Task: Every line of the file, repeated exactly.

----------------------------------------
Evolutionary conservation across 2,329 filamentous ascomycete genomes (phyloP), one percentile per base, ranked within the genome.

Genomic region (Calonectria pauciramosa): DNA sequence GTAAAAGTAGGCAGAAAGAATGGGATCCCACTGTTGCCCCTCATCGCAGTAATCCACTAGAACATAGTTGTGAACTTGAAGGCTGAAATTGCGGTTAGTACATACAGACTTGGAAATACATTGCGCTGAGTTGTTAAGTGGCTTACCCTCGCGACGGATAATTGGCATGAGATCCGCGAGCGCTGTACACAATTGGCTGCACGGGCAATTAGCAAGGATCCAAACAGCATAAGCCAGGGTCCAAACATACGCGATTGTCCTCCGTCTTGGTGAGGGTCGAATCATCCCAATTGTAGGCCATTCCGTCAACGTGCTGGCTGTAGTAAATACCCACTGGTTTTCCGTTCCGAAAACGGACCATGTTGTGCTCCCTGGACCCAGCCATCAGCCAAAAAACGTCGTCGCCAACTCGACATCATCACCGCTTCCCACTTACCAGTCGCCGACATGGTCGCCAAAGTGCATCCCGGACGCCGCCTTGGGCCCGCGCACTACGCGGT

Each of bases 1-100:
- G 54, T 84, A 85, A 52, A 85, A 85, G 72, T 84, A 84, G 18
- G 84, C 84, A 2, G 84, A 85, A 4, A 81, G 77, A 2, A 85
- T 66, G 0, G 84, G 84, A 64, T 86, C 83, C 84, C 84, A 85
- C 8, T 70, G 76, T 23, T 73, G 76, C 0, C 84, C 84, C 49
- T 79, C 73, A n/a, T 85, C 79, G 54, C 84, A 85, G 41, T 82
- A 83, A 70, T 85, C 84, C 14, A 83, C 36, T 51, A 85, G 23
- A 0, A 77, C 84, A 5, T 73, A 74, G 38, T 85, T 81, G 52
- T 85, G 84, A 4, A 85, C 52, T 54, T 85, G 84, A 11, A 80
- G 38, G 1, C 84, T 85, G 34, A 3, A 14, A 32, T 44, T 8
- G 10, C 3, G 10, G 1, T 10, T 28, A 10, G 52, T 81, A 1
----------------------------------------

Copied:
Evolutionary conservation across 2,329 filamentous ascomycete genomes (phyloP), one percentile per base, ranked within the genome.

Genomic region (Calonectria pauciramosa): DNA sequence GTAAAAGTAGGCAGAAAGAATGGGATCCCACTGTTGCCCCTCATCGCAGTAATCCACTAGAACATAGTTGTGAACTTGAAGGCTGAAATTGCGGTTAGTACATACAGACTTGGAAATACATTGCGCTGAGTTGTTAAGTGGCTTACCCTCGCGACGGATAATTGGCATGAGATCCGCGAGCGCTGTACACAATTGGCTGCACGGGCAATTAGCAAGGATCCAAACAGCATAAGCCAGGGTCCAAACATACGCGATTGTCCTCCGTCTTGGTGAGGGTCGAATCATCCCAATTGTAGGCCATTCCGTCAACGTGCTGGCTGTAGTAAATACCCACTGGTTTTCCGTTCCGAAAACGGACCATGTTGTGCTCCCTGGACCCAGCCATCAGCCAAAAAACGTCGTCGCCAACTCGACATCATCACCGCTTCCCACTTACCAGTCGCCGACATGGTCGCCAAAGTGCATCCCGGACGCCGCCTTGGGCCCGCGCACTACGCGGT

Each of bases 1-100:
- G 54, T 84, A 85, A 52, A 85, A 85, G 72, T 84, A 84, G 18
- G 84, C 84, A 2, G 84, A 85, A 4, A 81, G 77, A 2, A 85
- T 66, G 0, G 84, G 84, A 64, T 86, C 83, C 84, C 84, A 85
- C 8, T 70, G 76, T 23, T 73, G 76, C 0, C 84, C 84, C 49
- T 79, C 73, A n/a, T 85, C 79, G 54, C 84, A 85, G 41, T 82
- A 83, A 70, T 85, C 84, C 14, A 83, C 36, T 51, A 85, G 23
- A 0, A 77, C 84, A 5, T 73, A 74, G 38, T 85, T 81, G 52
- T 85, G 84, A 4, A 85, C 52, T 54, T 85, G 84, A 11, A 80
- G 38, G 1, C 84, T 85, G 34, A 3, A 14, A 32, T 44, T 8
- G 10, C 3, G 10, G 1, T 10, T 28, A 10, G 52, T 81, A 1